I finished this painting in advance of May, 2023. May is Mental Health Awareness Month. In conjunction with this event, I am speaking out about my own struggle with mental illness in the form of Bipolar Disorder. I have Bipolar 1 which is sometimes referred to as "manic depression", which I defined as experiencing extreme periods of depression as well as manic episodes. I have struggled with this my entire life, but I have been in treatment and under psychiatric care for 15 years now. I still struggle with this illness sometimes, but not every day. Some days are better than others. But treatment and care for my mental health have allowed me to work and produce the creative work you see here on this website. I am doubtful I would have produced it otherwise. Medication has allowed me to pursue my artwork and to be a functional human being. Most days. If you are concerned about your mental health, if you are struggling, or if you would like to learn more I would encourage you to start a conversation with me. I'm glad to talk about my experience and about your own as it pertains to mental health and art. You can call, text, or email me by viewing my contact information at the bottom of the page. The first step in recovery is to talk about what ails us. If you don't want to talk to me, talk to someone. Keep talking until someone listens. Then you can take action.
Wrestled with the darkness and woke up with all the lights on. Someone had thrown a motorcycle helmet against the wall, a crashing sound. But when I awoke the helmet was nowhere to be found and I was alone in the house. Some nights I had awoken to someone singing Happy Birthday. Again I awoke screaming for them to shut the fuck up but no one was there. I spent the night at her house once. Lying in an early morning dream heard her walk up the stairs, and felt her footsteps on the bed bringing me coffee but when I awoke she was walking up the stairs and had not yet entered the room. The songs I remembered that were so important: giant, staggering, heartbroken dreams of songs that mocked me with their impossible melodies. I could not find their harmony in my own voice. But I laughed as I recited the lyrics to songs unwritten, spilling from my mouth into the ears of my spectral accompaniment. It was a party. It doesn't matter what we wear it will just be you and me. The circles I wore in the floor trying to decide with racing thoughts as my only guide to arrive at a decision not to decide anything at all. Exhaustion. Soak the weary mind in alcohol and drugs so it floats there for a short time in utero before the carriage is drained and the terror arrives. Shadow people are here and the radio is on. The lights are off. I don't own a radio.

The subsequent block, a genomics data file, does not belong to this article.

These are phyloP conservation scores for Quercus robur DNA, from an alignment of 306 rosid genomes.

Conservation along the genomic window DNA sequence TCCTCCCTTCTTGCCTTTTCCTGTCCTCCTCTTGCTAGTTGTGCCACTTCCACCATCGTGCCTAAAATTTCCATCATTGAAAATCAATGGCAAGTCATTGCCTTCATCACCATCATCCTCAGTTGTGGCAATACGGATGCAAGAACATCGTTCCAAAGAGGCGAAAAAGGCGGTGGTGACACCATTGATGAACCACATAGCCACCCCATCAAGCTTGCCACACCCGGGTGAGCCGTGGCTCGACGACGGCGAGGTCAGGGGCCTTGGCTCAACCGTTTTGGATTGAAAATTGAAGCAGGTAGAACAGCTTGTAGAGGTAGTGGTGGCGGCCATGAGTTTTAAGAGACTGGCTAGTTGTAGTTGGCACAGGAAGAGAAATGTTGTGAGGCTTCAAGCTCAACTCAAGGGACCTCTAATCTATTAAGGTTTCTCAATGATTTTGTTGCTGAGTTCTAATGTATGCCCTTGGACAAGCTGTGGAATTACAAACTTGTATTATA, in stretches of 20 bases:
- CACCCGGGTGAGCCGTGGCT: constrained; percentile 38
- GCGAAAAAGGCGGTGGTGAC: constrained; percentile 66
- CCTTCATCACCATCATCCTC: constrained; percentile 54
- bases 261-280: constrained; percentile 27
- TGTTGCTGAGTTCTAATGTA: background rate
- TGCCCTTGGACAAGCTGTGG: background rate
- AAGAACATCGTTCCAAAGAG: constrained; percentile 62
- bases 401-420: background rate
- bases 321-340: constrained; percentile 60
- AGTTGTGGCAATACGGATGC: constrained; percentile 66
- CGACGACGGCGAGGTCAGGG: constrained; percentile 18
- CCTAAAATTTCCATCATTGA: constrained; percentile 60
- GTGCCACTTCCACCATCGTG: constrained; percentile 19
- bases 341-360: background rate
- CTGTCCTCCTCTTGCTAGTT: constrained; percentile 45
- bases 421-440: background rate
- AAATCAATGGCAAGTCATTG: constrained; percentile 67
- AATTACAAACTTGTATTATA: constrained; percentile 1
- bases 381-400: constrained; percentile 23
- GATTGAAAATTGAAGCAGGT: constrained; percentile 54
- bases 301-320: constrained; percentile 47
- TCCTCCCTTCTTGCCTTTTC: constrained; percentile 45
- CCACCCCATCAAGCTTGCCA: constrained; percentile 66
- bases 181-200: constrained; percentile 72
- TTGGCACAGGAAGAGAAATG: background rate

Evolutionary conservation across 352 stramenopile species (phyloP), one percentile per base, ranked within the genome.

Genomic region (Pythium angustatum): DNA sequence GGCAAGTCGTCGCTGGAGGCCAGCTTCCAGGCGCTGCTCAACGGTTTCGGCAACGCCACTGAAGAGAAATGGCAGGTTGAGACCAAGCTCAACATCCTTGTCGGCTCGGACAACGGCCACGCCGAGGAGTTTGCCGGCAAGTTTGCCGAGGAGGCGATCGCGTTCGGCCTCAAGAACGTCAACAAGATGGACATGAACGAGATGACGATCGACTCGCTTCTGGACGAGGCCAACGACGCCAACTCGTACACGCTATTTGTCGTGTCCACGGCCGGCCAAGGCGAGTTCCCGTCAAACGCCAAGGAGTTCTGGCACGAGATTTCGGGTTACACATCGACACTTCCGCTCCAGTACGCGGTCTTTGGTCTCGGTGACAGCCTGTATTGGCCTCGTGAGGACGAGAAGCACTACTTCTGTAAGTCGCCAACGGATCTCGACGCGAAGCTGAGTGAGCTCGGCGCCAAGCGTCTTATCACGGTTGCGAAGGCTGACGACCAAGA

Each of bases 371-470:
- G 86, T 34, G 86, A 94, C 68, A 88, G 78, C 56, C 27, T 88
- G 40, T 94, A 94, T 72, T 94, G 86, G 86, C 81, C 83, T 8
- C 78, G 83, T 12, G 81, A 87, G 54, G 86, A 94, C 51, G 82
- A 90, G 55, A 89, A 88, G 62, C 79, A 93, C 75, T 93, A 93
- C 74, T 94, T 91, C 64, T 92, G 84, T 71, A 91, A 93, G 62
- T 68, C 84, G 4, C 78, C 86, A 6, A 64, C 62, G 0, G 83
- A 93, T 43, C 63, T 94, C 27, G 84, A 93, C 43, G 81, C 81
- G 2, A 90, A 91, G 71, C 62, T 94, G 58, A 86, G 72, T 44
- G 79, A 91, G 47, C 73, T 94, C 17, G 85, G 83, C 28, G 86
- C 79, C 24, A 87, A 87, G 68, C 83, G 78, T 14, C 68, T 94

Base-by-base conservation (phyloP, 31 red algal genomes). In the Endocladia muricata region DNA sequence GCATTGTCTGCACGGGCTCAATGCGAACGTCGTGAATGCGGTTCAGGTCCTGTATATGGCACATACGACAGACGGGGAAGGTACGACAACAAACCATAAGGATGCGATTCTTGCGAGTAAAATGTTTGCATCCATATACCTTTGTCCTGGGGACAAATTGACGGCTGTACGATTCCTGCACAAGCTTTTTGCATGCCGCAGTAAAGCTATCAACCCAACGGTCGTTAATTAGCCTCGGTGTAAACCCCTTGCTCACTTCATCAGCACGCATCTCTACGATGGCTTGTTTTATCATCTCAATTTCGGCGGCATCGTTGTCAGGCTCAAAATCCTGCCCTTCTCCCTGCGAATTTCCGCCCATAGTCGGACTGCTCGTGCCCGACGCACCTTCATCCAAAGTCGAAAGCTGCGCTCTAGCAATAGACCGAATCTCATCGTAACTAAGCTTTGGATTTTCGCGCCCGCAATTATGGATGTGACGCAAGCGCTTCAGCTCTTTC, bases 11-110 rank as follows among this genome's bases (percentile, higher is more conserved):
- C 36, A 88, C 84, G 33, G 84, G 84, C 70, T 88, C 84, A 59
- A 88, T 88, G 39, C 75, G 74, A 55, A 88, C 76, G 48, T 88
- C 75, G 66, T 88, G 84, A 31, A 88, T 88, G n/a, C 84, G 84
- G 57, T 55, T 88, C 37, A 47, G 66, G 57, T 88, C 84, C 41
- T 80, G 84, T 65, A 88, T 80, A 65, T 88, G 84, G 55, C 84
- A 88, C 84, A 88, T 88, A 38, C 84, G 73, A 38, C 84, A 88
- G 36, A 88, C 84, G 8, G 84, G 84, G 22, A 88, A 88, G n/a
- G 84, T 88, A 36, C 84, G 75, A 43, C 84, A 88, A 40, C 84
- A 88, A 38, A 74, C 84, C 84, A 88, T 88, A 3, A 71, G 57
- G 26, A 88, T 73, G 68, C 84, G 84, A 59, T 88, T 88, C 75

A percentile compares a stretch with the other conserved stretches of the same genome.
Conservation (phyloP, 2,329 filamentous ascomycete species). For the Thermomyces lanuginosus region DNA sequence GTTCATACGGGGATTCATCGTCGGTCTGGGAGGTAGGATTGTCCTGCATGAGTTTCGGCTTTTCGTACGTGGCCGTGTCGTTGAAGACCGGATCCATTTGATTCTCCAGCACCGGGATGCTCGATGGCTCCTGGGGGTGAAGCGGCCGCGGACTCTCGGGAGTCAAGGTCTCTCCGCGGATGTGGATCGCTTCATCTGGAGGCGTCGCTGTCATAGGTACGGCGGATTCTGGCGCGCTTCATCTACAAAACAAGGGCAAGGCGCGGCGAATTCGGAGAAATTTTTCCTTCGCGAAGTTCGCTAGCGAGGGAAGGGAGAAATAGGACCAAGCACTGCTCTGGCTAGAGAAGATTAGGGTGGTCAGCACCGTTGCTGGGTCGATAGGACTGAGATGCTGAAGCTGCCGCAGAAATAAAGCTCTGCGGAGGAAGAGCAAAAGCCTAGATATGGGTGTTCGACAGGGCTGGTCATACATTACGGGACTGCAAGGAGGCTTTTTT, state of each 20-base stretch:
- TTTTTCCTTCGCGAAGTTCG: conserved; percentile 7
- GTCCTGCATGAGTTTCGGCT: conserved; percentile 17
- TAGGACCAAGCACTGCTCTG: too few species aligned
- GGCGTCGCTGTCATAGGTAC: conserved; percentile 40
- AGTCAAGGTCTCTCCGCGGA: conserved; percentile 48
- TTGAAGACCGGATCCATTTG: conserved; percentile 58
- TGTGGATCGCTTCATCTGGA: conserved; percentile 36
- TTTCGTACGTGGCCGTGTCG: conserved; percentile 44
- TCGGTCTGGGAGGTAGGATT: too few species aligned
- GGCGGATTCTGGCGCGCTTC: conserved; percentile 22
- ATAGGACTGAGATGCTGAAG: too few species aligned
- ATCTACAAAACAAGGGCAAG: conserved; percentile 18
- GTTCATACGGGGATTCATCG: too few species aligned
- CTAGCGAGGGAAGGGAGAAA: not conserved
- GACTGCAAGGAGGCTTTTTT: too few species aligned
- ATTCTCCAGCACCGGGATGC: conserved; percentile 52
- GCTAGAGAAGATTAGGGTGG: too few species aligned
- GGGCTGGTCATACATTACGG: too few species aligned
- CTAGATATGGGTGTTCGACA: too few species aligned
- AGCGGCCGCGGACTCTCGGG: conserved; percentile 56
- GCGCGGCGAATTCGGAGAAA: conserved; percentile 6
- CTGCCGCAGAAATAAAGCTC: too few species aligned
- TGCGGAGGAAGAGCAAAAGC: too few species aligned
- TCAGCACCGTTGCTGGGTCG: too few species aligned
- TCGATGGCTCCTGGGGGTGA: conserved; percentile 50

It took years to get here. I have left much behind. I have gathered much to me. I fear little since I took the pills. The pills are the opposite of grief. They take time to gain weight. Like babies. They grow and swole inside me. I like to think I have kept the best parts of my insanity. Things are tempered now. I still feel the music too powerfully sometimes. It is easier to decipher color and form. I understand this brilliant and invisible language with hues for an alphabet I linger on speaking. There is no one there now. And perhaps there is no one there for me that I do not create myself. But there are no demons whispering through the radio. No thunderclaps at zero hour. I have pieces of myself that cracked with use and age. I put the gold in my mouth to achieve instant kintsugi. I pierced my lips when I kissed Nosferatu so they whistle with the sound when the seraphim bay.